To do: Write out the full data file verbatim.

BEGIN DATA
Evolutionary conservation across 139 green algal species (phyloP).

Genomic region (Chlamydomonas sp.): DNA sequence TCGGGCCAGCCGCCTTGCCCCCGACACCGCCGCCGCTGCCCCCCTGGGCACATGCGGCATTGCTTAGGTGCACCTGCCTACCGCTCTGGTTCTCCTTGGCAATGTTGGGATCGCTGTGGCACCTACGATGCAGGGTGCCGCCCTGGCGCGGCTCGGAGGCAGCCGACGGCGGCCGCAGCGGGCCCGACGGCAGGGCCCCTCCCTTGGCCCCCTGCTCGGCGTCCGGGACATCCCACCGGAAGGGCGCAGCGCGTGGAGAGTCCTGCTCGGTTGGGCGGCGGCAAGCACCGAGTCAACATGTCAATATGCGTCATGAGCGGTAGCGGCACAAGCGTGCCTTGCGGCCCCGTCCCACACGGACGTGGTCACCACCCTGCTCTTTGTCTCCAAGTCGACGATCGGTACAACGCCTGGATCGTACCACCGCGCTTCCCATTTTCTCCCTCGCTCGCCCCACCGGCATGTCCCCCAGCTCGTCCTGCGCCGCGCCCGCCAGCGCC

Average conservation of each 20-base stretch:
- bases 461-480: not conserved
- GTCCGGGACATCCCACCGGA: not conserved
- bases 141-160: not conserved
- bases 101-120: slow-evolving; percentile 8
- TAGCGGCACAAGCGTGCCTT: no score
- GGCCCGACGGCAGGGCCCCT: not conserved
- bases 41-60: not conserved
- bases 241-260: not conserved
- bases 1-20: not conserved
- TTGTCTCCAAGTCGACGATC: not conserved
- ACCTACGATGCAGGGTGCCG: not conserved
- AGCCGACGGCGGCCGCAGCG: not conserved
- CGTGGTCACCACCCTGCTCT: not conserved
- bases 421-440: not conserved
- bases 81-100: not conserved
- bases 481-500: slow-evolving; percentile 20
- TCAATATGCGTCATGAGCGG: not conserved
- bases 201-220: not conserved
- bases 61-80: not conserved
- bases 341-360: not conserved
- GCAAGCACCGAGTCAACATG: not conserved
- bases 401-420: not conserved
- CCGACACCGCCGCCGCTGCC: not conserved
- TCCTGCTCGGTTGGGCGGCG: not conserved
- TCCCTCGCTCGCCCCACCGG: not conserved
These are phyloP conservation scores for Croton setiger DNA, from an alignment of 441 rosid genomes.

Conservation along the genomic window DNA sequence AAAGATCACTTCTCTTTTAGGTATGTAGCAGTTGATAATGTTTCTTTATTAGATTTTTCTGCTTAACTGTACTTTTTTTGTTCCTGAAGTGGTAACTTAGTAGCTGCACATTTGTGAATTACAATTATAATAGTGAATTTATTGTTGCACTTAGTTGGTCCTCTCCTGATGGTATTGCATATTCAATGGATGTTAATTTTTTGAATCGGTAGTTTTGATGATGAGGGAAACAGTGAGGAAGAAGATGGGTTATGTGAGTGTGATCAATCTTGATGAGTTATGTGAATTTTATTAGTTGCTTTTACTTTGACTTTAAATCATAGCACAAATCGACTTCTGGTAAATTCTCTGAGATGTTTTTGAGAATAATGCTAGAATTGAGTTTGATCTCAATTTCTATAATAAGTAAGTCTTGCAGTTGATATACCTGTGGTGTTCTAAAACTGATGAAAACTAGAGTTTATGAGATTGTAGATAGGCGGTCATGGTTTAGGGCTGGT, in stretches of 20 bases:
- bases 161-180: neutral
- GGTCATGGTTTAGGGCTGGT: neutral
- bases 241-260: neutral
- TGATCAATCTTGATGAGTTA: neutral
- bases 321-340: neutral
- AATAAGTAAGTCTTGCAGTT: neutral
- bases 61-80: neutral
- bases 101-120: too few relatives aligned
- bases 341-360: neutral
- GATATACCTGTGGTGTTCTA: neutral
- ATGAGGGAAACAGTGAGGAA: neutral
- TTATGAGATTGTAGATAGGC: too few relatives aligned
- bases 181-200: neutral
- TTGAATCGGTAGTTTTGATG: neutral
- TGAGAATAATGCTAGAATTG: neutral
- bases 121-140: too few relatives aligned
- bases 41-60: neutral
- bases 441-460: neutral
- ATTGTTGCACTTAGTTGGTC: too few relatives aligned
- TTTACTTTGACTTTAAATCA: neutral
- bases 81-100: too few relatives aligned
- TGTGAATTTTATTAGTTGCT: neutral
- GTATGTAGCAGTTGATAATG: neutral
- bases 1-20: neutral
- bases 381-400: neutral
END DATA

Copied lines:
Evolutionary conservation across 139 green algal species (phyloP).

Genomic region (Chlamydomonas sp.): DNA sequence TCGGGCCAGCCGCCTTGCCCCCGACACCGCCGCCGCTGCCCCCCTGGGCACATGCGGCATTGCTTAGGTGCACCTGCCTACCGCTCTGGTTCTCCTTGGCAATGTTGGGATCGCTGTGGCACCTACGATGCAGGGTGCCGCCCTGGCGCGGCTCGGAGGCAGCCGACGGCGGCCGCAGCGGGCCCGACGGCAGGGCCCCTCCCTTGGCCCCCTGCTCGGCGTCCGGGACATCCCACCGGAAGGGCGCAGCGCGTGGAGAGTCCTGCTCGGTTGGGCGGCGGCAAGCACCGAGTCAACATGTCAATATGCGTCATGAGCGGTAGCGGCACAAGCGTGCCTTGCGGCCCCGTCCCACACGGACGTGGTCACCACCCTGCTCTTTGTCTCCAAGTCGACGATCGGTACAACGCCTGGATCGTACCACCGCGCTTCCCATTTTCTCCCTCGCTCGCCCCACCGGCATGTCCCCCAGCTCGTCCTGCGCCGCGCCCGCCAGCGCC

Average conservation of each 20-base stretch:
- bases 461-480: not conserved
- GTCCGGGACATCCCACCGGA: not conserved
- bases 141-160: not conserved
- bases 101-120: slow-evolving; percentile 8
- TAGCGGCACAAGCGTGCCTT: no score
- GGCCCGACGGCAGGGCCCCT: not conserved
- bases 41-60: not conserved
- bases 241-260: not conserved
- bases 1-20: not conserved
- TTGTCTCCAAGTCGACGATC: not conserved
- ACCTACGATGCAGGGTGCCG: not conserved
- AGCCGACGGCGGCCGCAGCG: not conserved
- CGTGGTCACCACCCTGCTCT: not conserved
- bases 421-440: not conserved
- bases 81-100: not conserved
- bases 481-500: slow-evolving; percentile 20
- TCAATATGCGTCATGAGCGG: not conserved
- bases 201-220: not conserved
- bases 61-80: not conserved
- bases 341-360: not conserved
- GCAAGCACCGAGTCAACATG: not conserved
- bases 401-420: not conserved
- CCGACACCGCCGCCGCTGCC: not conserved
- TCCTGCTCGGTTGGGCGGCG: not conserved
- TCCCTCGCTCGCCCCACCGG: not conserved
These are phyloP conservation scores for Croton setiger DNA, from an alignment of 441 rosid genomes.

Conservation along the genomic window DNA sequence AAAGATCACTTCTCTTTTAGGTATGTAGCAGTTGATAATGTTTCTTTATTAGATTTTTCTGCTTAACTGTACTTTTTTTGTTCCTGAAGTGGTAACTTAGTAGCTGCACATTTGTGAATTACAATTATAATAGTGAATTTATTGTTGCACTTAGTTGGTCCTCTCCTGATGGTATTGCATATTCAATGGATGTTAATTTTTTGAATCGGTAGTTTTGATGATGAGGGAAACAGTGAGGAAGAAGATGGGTTATGTGAGTGTGATCAATCTTGATGAGTTATGTGAATTTTATTAGTTGCTTTTACTTTGACTTTAAATCATAGCACAAATCGACTTCTGGTAAATTCTCTGAGATGTTTTTGAGAATAATGCTAGAATTGAGTTTGATCTCAATTTCTATAATAAGTAAGTCTTGCAGTTGATATACCTGTGGTGTTCTAAAACTGATGAAAACTAGAGTTTATGAGATTGTAGATAGGCGGTCATGGTTTAGGGCTGGT, in stretches of 20 bases:
- bases 161-180: neutral
- GGTCATGGTTTAGGGCTGGT: neutral
- bases 241-260: neutral
- TGATCAATCTTGATGAGTTA: neutral
- bases 321-340: neutral
- AATAAGTAAGTCTTGCAGTT: neutral
- bases 61-80: neutral
- bases 101-120: too few relatives aligned
- bases 341-360: neutral
- GATATACCTGTGGTGTTCTA: neutral
- ATGAGGGAAACAGTGAGGAA: neutral
- TTATGAGATTGTAGATAGGC: too few relatives aligned
- bases 181-200: neutral
- TTGAATCGGTAGTTTTGATG: neutral
- TGAGAATAATGCTAGAATTG: neutral
- bases 121-140: too few relatives aligned
- bases 41-60: neutral
- bases 441-460: neutral
- ATTGTTGCACTTAGTTGGTC: too few relatives aligned
- TTTACTTTGACTTTAAATCA: neutral
- bases 81-100: too few relatives aligned
- TGTGAATTTTATTAGTTGCT: neutral
- GTATGTAGCAGTTGATAATG: neutral
- bases 1-20: neutral
- bases 381-400: neutral